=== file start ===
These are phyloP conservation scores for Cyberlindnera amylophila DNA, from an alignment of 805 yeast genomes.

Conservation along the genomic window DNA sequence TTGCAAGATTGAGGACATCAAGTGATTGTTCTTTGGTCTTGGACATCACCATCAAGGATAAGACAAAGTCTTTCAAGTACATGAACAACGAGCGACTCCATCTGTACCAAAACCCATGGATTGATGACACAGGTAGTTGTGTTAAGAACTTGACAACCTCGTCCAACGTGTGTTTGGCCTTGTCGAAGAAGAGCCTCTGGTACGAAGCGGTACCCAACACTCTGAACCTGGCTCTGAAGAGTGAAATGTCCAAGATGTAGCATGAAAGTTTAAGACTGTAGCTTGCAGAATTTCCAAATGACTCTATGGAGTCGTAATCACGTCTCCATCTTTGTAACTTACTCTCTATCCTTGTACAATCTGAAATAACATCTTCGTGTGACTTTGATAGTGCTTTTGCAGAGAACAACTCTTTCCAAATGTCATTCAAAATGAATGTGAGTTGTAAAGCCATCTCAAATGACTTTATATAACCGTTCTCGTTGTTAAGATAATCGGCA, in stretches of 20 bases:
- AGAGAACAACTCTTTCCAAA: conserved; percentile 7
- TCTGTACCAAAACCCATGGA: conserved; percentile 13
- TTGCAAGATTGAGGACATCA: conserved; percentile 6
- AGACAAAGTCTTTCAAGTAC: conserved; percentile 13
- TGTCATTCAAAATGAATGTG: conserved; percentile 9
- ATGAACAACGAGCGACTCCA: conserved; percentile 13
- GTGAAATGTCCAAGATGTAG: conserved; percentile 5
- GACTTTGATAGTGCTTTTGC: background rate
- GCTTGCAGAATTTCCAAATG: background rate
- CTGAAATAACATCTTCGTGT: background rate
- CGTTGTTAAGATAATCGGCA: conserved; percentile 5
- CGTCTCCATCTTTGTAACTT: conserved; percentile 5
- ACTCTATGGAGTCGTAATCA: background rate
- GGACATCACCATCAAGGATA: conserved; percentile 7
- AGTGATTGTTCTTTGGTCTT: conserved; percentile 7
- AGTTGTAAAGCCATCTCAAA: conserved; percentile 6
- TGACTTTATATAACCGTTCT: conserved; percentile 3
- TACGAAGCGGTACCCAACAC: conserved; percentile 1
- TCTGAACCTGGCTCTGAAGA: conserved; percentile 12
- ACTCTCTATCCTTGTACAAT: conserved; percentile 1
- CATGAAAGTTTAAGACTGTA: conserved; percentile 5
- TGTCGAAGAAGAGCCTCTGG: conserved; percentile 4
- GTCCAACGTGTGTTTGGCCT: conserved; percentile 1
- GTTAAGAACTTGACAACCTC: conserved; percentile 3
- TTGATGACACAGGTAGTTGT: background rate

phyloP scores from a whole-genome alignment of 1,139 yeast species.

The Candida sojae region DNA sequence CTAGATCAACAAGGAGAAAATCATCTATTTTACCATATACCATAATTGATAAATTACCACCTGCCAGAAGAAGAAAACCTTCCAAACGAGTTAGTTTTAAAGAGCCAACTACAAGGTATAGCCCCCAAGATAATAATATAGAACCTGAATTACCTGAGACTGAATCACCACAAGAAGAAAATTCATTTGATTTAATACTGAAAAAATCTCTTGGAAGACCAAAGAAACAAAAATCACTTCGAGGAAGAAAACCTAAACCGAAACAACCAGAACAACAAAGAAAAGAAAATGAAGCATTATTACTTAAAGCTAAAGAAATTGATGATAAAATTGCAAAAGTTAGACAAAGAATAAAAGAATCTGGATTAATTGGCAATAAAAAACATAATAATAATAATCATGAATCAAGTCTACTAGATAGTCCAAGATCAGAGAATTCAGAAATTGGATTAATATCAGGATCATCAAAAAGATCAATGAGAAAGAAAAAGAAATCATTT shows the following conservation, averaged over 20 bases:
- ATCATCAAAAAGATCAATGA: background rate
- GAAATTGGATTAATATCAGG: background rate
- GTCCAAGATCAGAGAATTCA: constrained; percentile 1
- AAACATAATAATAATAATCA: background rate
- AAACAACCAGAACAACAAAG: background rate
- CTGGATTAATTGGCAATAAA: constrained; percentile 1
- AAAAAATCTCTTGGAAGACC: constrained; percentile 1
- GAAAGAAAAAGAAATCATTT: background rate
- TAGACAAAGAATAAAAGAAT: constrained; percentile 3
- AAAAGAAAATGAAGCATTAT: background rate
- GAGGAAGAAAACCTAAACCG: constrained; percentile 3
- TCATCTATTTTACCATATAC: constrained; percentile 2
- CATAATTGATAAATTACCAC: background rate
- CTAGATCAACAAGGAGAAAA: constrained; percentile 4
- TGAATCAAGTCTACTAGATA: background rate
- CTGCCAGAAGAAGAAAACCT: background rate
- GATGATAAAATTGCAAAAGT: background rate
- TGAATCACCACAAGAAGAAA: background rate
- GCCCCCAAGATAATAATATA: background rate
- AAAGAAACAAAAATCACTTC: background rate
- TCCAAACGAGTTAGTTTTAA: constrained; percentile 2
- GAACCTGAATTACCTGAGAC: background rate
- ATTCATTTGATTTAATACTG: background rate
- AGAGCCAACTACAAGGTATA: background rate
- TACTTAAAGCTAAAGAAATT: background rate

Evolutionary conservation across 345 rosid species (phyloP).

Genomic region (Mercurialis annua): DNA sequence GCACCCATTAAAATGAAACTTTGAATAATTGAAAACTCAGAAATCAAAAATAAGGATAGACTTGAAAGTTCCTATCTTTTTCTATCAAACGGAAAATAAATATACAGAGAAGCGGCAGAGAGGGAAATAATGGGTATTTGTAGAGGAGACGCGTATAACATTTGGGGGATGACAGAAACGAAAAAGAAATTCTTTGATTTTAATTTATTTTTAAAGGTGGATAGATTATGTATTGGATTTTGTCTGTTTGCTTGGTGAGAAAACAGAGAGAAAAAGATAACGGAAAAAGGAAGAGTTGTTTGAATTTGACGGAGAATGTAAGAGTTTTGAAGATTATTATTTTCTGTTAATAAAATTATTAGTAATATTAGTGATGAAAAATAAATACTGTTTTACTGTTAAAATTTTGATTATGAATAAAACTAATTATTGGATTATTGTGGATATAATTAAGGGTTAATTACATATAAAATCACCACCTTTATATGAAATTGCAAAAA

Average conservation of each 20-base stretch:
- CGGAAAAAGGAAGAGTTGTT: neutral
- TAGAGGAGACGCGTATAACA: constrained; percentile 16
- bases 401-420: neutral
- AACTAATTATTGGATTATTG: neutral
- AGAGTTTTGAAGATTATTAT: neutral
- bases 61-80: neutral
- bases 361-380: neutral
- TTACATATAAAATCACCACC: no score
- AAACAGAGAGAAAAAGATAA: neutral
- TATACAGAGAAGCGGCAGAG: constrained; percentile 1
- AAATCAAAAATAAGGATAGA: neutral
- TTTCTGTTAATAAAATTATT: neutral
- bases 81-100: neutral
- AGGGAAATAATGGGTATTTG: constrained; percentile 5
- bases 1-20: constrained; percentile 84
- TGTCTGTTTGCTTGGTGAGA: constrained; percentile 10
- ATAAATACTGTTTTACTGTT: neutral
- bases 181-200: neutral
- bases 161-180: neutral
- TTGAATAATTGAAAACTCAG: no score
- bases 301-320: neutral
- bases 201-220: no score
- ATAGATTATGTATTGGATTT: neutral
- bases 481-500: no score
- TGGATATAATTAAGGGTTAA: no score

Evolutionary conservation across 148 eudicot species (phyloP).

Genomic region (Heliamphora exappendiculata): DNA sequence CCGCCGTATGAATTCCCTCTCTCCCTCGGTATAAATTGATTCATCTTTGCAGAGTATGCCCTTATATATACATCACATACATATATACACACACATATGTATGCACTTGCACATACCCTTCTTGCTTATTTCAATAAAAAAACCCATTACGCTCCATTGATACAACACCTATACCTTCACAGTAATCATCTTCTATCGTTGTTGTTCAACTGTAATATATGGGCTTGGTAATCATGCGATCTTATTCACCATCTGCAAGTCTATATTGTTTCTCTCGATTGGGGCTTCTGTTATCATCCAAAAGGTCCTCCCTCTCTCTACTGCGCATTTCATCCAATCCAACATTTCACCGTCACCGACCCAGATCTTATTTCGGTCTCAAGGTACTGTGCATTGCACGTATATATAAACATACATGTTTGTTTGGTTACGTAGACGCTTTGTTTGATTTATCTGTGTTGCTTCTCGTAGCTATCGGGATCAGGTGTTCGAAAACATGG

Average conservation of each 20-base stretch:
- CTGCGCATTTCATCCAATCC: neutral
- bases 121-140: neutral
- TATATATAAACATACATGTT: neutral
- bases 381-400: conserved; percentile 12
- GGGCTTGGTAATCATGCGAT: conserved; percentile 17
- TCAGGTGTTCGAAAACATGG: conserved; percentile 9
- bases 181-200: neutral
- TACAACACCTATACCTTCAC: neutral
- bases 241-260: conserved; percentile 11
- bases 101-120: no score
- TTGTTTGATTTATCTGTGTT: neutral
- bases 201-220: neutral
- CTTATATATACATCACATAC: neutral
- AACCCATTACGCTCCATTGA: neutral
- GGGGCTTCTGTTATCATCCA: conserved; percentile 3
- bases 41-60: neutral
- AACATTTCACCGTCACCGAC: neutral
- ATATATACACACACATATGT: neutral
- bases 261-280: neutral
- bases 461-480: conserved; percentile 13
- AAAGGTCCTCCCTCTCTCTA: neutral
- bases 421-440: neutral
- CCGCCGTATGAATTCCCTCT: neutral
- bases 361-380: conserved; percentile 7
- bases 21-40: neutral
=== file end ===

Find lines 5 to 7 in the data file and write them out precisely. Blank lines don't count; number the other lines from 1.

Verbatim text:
- TTGCAAGATTGAGGACATCA: conserved; percentile 6
- AGACAAAGTCTTTCAAGTAC: conserved; percentile 13
- TGTCATTCAAAATGAATGTG: conserved; percentile 9